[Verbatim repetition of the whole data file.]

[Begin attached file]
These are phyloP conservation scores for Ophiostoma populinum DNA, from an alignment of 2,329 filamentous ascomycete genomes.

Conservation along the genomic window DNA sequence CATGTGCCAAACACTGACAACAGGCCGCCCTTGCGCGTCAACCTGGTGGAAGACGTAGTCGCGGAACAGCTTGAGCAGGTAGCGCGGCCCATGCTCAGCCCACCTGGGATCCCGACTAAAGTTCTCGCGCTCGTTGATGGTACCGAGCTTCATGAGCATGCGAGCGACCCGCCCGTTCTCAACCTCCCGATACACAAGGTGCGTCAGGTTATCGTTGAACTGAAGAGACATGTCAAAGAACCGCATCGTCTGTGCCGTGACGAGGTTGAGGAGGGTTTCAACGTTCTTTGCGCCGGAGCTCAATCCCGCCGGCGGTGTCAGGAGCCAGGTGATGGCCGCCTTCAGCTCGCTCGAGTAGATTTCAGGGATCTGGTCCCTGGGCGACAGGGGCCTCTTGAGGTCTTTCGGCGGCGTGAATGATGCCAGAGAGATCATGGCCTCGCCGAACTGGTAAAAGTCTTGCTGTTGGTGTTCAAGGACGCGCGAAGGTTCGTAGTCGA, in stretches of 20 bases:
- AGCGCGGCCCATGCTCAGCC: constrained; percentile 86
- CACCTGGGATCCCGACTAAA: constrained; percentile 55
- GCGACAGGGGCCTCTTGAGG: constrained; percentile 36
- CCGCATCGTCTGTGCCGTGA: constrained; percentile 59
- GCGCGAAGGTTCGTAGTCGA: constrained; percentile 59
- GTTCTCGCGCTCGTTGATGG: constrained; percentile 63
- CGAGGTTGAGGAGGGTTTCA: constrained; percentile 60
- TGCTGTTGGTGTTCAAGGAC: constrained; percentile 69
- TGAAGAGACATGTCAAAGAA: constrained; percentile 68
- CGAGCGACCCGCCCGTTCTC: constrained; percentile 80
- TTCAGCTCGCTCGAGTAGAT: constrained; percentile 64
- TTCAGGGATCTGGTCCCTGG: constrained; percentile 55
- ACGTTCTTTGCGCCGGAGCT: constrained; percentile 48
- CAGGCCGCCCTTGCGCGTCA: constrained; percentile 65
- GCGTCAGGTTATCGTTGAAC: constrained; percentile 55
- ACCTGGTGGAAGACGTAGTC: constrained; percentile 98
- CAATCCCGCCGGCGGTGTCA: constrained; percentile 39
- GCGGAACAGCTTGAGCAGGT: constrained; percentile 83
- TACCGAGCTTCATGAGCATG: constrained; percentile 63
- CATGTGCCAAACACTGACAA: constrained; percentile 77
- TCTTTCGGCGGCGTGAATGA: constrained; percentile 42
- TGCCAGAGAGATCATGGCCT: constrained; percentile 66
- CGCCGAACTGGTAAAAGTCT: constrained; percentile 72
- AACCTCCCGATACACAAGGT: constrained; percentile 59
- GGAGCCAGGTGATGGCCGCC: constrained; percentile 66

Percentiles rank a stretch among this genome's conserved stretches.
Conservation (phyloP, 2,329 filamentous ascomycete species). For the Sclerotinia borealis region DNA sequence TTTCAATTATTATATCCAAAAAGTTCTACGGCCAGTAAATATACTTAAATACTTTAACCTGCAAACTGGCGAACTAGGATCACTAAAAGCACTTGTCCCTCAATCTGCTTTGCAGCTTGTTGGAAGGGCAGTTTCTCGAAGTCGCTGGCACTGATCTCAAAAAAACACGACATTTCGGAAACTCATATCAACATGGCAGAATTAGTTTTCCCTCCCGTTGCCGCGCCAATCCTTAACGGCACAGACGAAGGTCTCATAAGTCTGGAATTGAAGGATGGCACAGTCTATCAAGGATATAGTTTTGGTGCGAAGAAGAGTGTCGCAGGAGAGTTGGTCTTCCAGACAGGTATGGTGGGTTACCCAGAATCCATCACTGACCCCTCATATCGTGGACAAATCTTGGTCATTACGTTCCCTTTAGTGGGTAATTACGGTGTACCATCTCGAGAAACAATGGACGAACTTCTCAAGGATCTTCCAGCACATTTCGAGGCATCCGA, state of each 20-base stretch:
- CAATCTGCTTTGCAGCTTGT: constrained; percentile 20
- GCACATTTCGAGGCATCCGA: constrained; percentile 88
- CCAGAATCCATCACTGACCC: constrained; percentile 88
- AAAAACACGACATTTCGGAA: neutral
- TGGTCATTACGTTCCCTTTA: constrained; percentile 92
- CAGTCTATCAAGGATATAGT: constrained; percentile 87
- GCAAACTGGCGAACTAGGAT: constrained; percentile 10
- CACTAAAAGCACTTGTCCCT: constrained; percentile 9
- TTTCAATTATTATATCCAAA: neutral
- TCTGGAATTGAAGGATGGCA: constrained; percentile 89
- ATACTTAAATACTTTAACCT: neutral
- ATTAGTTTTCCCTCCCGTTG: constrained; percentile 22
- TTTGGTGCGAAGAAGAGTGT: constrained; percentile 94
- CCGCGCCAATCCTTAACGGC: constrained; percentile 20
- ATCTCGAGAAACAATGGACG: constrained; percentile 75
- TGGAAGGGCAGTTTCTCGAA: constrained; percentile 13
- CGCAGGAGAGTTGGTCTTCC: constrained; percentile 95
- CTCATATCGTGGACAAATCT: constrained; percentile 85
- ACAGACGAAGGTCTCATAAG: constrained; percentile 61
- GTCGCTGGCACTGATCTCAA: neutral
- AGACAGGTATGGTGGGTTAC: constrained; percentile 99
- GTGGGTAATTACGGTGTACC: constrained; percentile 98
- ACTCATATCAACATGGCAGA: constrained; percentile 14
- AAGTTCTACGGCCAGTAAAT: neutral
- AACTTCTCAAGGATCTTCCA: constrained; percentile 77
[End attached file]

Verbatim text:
These are phyloP conservation scores for Ophiostoma populinum DNA, from an alignment of 2,329 filamentous ascomycete genomes.

Conservation along the genomic window DNA sequence CATGTGCCAAACACTGACAACAGGCCGCCCTTGCGCGTCAACCTGGTGGAAGACGTAGTCGCGGAACAGCTTGAGCAGGTAGCGCGGCCCATGCTCAGCCCACCTGGGATCCCGACTAAAGTTCTCGCGCTCGTTGATGGTACCGAGCTTCATGAGCATGCGAGCGACCCGCCCGTTCTCAACCTCCCGATACACAAGGTGCGTCAGGTTATCGTTGAACTGAAGAGACATGTCAAAGAACCGCATCGTCTGTGCCGTGACGAGGTTGAGGAGGGTTTCAACGTTCTTTGCGCCGGAGCTCAATCCCGCCGGCGGTGTCAGGAGCCAGGTGATGGCCGCCTTCAGCTCGCTCGAGTAGATTTCAGGGATCTGGTCCCTGGGCGACAGGGGCCTCTTGAGGTCTTTCGGCGGCGTGAATGATGCCAGAGAGATCATGGCCTCGCCGAACTGGTAAAAGTCTTGCTGTTGGTGTTCAAGGACGCGCGAAGGTTCGTAGTCGA, in stretches of 20 bases:
- AGCGCGGCCCATGCTCAGCC: constrained; percentile 86
- CACCTGGGATCCCGACTAAA: constrained; percentile 55
- GCGACAGGGGCCTCTTGAGG: constrained; percentile 36
- CCGCATCGTCTGTGCCGTGA: constrained; percentile 59
- GCGCGAAGGTTCGTAGTCGA: constrained; percentile 59
- GTTCTCGCGCTCGTTGATGG: constrained; percentile 63
- CGAGGTTGAGGAGGGTTTCA: constrained; percentile 60
- TGCTGTTGGTGTTCAAGGAC: constrained; percentile 69
- TGAAGAGACATGTCAAAGAA: constrained; percentile 68
- CGAGCGACCCGCCCGTTCTC: constrained; percentile 80
- TTCAGCTCGCTCGAGTAGAT: constrained; percentile 64
- TTCAGGGATCTGGTCCCTGG: constrained; percentile 55
- ACGTTCTTTGCGCCGGAGCT: constrained; percentile 48
- CAGGCCGCCCTTGCGCGTCA: constrained; percentile 65
- GCGTCAGGTTATCGTTGAAC: constrained; percentile 55
- ACCTGGTGGAAGACGTAGTC: constrained; percentile 98
- CAATCCCGCCGGCGGTGTCA: constrained; percentile 39
- GCGGAACAGCTTGAGCAGGT: constrained; percentile 83
- TACCGAGCTTCATGAGCATG: constrained; percentile 63
- CATGTGCCAAACACTGACAA: constrained; percentile 77
- TCTTTCGGCGGCGTGAATGA: constrained; percentile 42
- TGCCAGAGAGATCATGGCCT: constrained; percentile 66
- CGCCGAACTGGTAAAAGTCT: constrained; percentile 72
- AACCTCCCGATACACAAGGT: constrained; percentile 59
- GGAGCCAGGTGATGGCCGCC: constrained; percentile 66

Percentiles rank a stretch among this genome's conserved stretches.
Conservation (phyloP, 2,329 filamentous ascomycete species). For the Sclerotinia borealis region DNA sequence TTTCAATTATTATATCCAAAAAGTTCTACGGCCAGTAAATATACTTAAATACTTTAACCTGCAAACTGGCGAACTAGGATCACTAAAAGCACTTGTCCCTCAATCTGCTTTGCAGCTTGTTGGAAGGGCAGTTTCTCGAAGTCGCTGGCACTGATCTCAAAAAAACACGACATTTCGGAAACTCATATCAACATGGCAGAATTAGTTTTCCCTCCCGTTGCCGCGCCAATCCTTAACGGCACAGACGAAGGTCTCATAAGTCTGGAATTGAAGGATGGCACAGTCTATCAAGGATATAGTTTTGGTGCGAAGAAGAGTGTCGCAGGAGAGTTGGTCTTCCAGACAGGTATGGTGGGTTACCCAGAATCCATCACTGACCCCTCATATCGTGGACAAATCTTGGTCATTACGTTCCCTTTAGTGGGTAATTACGGTGTACCATCTCGAGAAACAATGGACGAACTTCTCAAGGATCTTCCAGCACATTTCGAGGCATCCGA, state of each 20-base stretch:
- CAATCTGCTTTGCAGCTTGT: constrained; percentile 20
- GCACATTTCGAGGCATCCGA: constrained; percentile 88
- CCAGAATCCATCACTGACCC: constrained; percentile 88
- AAAAACACGACATTTCGGAA: neutral
- TGGTCATTACGTTCCCTTTA: constrained; percentile 92
- CAGTCTATCAAGGATATAGT: constrained; percentile 87
- GCAAACTGGCGAACTAGGAT: constrained; percentile 10
- CACTAAAAGCACTTGTCCCT: constrained; percentile 9
- TTTCAATTATTATATCCAAA: neutral
- TCTGGAATTGAAGGATGGCA: constrained; percentile 89
- ATACTTAAATACTTTAACCT: neutral
- ATTAGTTTTCCCTCCCGTTG: constrained; percentile 22
- TTTGGTGCGAAGAAGAGTGT: constrained; percentile 94
- CCGCGCCAATCCTTAACGGC: constrained; percentile 20
- ATCTCGAGAAACAATGGACG: constrained; percentile 75
- TGGAAGGGCAGTTTCTCGAA: constrained; percentile 13
- CGCAGGAGAGTTGGTCTTCC: constrained; percentile 95
- CTCATATCGTGGACAAATCT: constrained; percentile 85
- ACAGACGAAGGTCTCATAAG: constrained; percentile 61
- GTCGCTGGCACTGATCTCAA: neutral
- AGACAGGTATGGTGGGTTAC: constrained; percentile 99
- GTGGGTAATTACGGTGTACC: constrained; percentile 98
- ACTCATATCAACATGGCAGA: constrained; percentile 14
- AAGTTCTACGGCCAGTAAAT: neutral
- AACTTCTCAAGGATCTTCCA: constrained; percentile 77